Parallels today is launching the latest version of Parallels Desktop, the company’s virtualization software that allows users to run Windows, Linux, and other operating systems directly in macOS. Parallels Desktop 13 introduces a number of new features, including support for the latest Mac and Windows operating systems.
We’ve already begun testing the new version and will have benchmark results to share with you shortly. Until then, here is a rundown of the major new features and improvements in Parallels Desktop 13.
Parallels Desktop 13 Features & Improvements
Support for the Latest Operating Systems: As expected, Parallels 13 will launch ready for the latest and upcoming builds of Windows 10 (the Fall Creators Update) and macOS High Sierra, which is set to be released in September or October. macOS High Sierra will be fully supported as both a host and guest operating system, which means that users reluctant to upgrade can run and test High Sierra in a VM without risking compatibility issues or bugs.
Touch Bar Support: One of the most interesting new features in Parallels Desktop 13 is Touch Bar support for apps running your Windows VM. That’s right, if you launch a compatible application like Microsoft Word in your Windows VM, application-specific Touch Bar controls will be available on Touch Bar-based MacBooks. When no application is running and your Windows VM is active, the Touch Bar will instead display the icons for the applications in your Windows taskbar.
Application support is currently limited to Microsoft Office 2016, Windows File Explorer, and popular Web browsers like Chrome, Edge, Firefox, and Opera, but Parallels has a developer API for implementing Touch Bar support in Windows apps, so expect the list of compatible software to grow. If you can’t wait for that, however, Parallels has also introduced a new feature called “Touch Bar Wizard,” which lets users add Touch Bar support to almost any Windows app by mapping app functions associated with keyboard shortcuts to specific Touch Bar icons. This method won’t work as well as an app that’s been fully customized with Parallels’ APIs, but it’s a good compromise that many Touch Bar users will appreciate.
We’re not huge fans of the MacBook’s Touch Bar in general, but from what we’ve seen, the way that Parallels has implemented these features works very well.
VM Installation Assistant: Recent versions of Parallels Desktop have made getting started with virtual machines easier, but Parallels Desktop 13 takes it a bit further with a revamped “Installation Assistant” which walks new users through the VM setup process and can even directly download and install an evaluation copy of Windows 10 right in the app. This feature is clearly aimed at novice users, and VM veterans will want to skip it for the manual approach, but the reality is that Parallels Desktop 13 makes it easier than ever to get up and running with a Windows VM.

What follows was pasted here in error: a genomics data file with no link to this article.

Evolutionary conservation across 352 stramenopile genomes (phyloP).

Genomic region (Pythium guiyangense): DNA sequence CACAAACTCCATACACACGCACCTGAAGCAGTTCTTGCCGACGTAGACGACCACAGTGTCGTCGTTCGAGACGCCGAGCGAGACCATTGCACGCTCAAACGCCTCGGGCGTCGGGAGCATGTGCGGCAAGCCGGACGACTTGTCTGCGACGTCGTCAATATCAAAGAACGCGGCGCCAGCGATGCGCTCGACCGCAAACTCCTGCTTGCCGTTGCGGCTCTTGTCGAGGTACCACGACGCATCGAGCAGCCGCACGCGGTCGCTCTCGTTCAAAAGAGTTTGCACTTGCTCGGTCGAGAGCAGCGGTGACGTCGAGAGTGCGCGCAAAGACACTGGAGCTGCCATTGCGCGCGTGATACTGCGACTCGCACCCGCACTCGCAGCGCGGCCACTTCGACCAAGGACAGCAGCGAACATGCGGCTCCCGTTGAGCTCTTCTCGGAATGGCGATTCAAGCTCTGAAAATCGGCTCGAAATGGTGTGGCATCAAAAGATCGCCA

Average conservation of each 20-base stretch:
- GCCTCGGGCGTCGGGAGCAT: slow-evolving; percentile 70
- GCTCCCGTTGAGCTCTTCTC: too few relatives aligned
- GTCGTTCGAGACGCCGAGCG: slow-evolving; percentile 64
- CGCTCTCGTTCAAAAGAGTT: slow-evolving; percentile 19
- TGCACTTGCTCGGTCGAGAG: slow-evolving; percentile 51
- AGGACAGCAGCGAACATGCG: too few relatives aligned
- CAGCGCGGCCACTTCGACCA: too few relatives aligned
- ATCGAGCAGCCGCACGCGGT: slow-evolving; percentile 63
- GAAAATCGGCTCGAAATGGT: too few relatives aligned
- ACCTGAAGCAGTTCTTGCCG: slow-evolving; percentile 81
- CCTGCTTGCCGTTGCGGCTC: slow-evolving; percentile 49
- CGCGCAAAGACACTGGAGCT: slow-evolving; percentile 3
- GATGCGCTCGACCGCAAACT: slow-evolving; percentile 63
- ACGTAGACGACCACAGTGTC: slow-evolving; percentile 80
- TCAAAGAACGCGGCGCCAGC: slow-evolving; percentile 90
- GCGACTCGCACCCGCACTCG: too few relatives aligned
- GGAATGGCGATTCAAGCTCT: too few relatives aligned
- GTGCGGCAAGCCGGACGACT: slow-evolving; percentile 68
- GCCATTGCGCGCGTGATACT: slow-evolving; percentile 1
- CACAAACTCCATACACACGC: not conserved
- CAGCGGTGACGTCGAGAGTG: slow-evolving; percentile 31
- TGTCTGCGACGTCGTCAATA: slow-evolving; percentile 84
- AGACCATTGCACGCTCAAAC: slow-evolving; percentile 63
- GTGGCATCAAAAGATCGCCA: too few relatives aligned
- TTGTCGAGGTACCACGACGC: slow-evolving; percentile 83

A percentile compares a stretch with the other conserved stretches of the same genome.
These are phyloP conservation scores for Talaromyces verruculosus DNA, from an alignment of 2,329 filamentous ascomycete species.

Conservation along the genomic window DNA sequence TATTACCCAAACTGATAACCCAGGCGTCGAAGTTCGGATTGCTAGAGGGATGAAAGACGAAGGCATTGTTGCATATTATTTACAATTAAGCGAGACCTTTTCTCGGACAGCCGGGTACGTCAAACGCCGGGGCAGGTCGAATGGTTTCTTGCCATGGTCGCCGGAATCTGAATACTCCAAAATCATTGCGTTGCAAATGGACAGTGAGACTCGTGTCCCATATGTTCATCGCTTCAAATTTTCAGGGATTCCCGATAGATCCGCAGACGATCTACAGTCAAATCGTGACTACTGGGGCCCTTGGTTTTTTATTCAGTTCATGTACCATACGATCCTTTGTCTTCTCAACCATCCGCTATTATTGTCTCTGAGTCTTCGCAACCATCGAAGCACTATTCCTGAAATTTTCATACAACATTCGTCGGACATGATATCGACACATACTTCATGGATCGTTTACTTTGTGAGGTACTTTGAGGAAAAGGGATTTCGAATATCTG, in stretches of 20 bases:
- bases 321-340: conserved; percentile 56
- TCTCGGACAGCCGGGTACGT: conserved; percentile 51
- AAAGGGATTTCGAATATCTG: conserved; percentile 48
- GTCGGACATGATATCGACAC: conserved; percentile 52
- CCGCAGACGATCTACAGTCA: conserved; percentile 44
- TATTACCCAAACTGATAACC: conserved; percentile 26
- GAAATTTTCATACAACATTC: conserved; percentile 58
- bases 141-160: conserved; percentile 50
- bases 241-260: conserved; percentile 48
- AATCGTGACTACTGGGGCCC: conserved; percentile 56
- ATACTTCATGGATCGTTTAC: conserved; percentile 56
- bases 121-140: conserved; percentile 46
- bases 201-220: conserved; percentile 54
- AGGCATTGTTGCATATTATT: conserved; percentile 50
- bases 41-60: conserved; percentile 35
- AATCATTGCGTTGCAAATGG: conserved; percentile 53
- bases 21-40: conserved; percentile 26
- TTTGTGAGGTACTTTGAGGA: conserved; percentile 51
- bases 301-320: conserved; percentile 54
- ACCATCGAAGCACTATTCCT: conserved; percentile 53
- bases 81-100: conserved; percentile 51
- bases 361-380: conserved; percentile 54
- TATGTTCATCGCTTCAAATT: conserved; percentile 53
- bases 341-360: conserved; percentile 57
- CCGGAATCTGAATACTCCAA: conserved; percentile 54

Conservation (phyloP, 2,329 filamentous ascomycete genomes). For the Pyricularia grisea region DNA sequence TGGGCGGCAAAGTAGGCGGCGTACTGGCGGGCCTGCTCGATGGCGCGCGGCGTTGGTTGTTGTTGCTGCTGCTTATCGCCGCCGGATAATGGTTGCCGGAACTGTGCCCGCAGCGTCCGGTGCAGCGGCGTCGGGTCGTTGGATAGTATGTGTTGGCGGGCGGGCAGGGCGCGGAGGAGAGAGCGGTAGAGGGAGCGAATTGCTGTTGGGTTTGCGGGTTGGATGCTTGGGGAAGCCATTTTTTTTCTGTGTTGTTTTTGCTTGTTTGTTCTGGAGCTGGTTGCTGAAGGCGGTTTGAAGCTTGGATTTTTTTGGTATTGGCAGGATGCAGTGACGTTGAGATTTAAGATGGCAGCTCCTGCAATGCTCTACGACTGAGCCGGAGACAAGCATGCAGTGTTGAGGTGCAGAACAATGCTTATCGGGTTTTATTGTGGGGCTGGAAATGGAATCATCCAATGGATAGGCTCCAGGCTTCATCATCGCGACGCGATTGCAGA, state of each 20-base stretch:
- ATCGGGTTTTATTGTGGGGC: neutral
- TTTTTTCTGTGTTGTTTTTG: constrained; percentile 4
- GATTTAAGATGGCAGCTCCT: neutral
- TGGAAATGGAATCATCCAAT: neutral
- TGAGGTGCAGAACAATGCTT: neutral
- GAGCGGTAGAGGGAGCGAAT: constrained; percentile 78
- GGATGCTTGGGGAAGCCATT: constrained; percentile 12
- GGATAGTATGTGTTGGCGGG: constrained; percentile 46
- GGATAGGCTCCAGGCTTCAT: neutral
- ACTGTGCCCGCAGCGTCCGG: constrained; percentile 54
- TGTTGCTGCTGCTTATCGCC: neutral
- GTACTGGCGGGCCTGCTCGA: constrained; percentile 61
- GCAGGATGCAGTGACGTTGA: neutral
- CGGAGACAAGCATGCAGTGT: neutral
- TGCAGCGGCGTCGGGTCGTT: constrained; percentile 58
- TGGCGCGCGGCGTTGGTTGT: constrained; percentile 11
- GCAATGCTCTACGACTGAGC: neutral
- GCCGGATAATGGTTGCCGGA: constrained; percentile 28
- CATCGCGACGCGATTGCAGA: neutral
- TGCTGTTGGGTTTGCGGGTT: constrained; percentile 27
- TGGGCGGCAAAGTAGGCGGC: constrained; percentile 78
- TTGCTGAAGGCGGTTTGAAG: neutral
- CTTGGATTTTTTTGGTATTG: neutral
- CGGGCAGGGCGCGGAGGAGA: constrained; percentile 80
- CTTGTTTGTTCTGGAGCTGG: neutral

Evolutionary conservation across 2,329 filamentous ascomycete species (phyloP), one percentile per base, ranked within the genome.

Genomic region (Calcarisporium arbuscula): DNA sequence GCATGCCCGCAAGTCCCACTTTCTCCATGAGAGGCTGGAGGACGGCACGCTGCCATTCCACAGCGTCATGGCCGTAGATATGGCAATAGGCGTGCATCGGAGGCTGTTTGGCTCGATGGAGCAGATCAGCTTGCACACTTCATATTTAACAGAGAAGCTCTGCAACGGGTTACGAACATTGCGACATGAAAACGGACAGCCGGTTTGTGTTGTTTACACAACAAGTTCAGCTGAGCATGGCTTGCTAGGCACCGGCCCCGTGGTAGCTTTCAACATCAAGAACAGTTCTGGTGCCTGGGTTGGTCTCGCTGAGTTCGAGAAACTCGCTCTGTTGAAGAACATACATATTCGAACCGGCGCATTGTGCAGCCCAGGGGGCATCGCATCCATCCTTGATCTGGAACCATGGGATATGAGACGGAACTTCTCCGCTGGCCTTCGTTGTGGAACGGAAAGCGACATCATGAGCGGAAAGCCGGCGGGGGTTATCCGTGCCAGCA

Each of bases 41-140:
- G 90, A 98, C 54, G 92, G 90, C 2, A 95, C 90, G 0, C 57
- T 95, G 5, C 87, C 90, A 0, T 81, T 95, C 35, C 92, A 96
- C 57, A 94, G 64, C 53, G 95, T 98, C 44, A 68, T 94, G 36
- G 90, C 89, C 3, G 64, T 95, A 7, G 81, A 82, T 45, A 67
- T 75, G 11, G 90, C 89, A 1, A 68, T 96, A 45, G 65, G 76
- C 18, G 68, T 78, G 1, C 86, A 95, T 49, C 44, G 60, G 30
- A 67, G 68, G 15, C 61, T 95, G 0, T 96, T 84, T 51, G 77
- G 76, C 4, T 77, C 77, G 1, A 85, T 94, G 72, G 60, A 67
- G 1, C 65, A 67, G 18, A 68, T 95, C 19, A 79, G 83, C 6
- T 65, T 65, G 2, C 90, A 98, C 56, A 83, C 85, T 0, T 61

As with previous versions, the Installation Assistant can also help you install a VM from an existing installation disc or image, convert your current PC into a virtual machine, access your Mac’s Boot Camp partition, and install a number of free Linux distributions.
Preventing Windows Corruption and Issues: When you’re using a native Windows PC, things like Windows Updates and other important system scans are easy to notice. When you’re virtualizing Windows, especially if you’re using features like Coherence Mode, the user may not realize that Windows is doing something important in the background and may inadvertently shut down their Mac or take some other action that could corrupt the Windows installation. Parallels Desktop 13 now detects when Windows is performing critical operations and can warn the user via the native macOS interface if an action could lead to issues with Windows.
Windows 10 “My People” on Your Dock: “My People” (a.k.a. the “People Bar”) is a new feature set to be included in the upcoming Windows 10 Fall Creators Update. It allows you to select your closest and most important contacts and add them to your Windows 10 taskbar. Clicking on one of “your people” gives you instant access to them via Skype messaging, email, and other popular communication platforms. Parallels Desktop 13 takes the “people” you’ve set up in Windows 10 and adds them to your macOS Dock, so that you’ll continue to have one-click access to your most important contacts even when you’re not actively using your Windows 10 VM.
Picture-in-Picture Views: Parallels users have long been able to run multiple VMs at the same time, and even resize the VM windows to use them side-by-side. But Parallels Desktop 13 improves upon this usage scenario with the introduction of Picture-in-Picture (PiP) mode. PiP lets you shrink down your running VMs (without lowering the resolution inside those VMs; i.e., simply scaling the view down) and configure them to remain on top of your other apps if desired, even when you’re using macOS apps in full screen mode.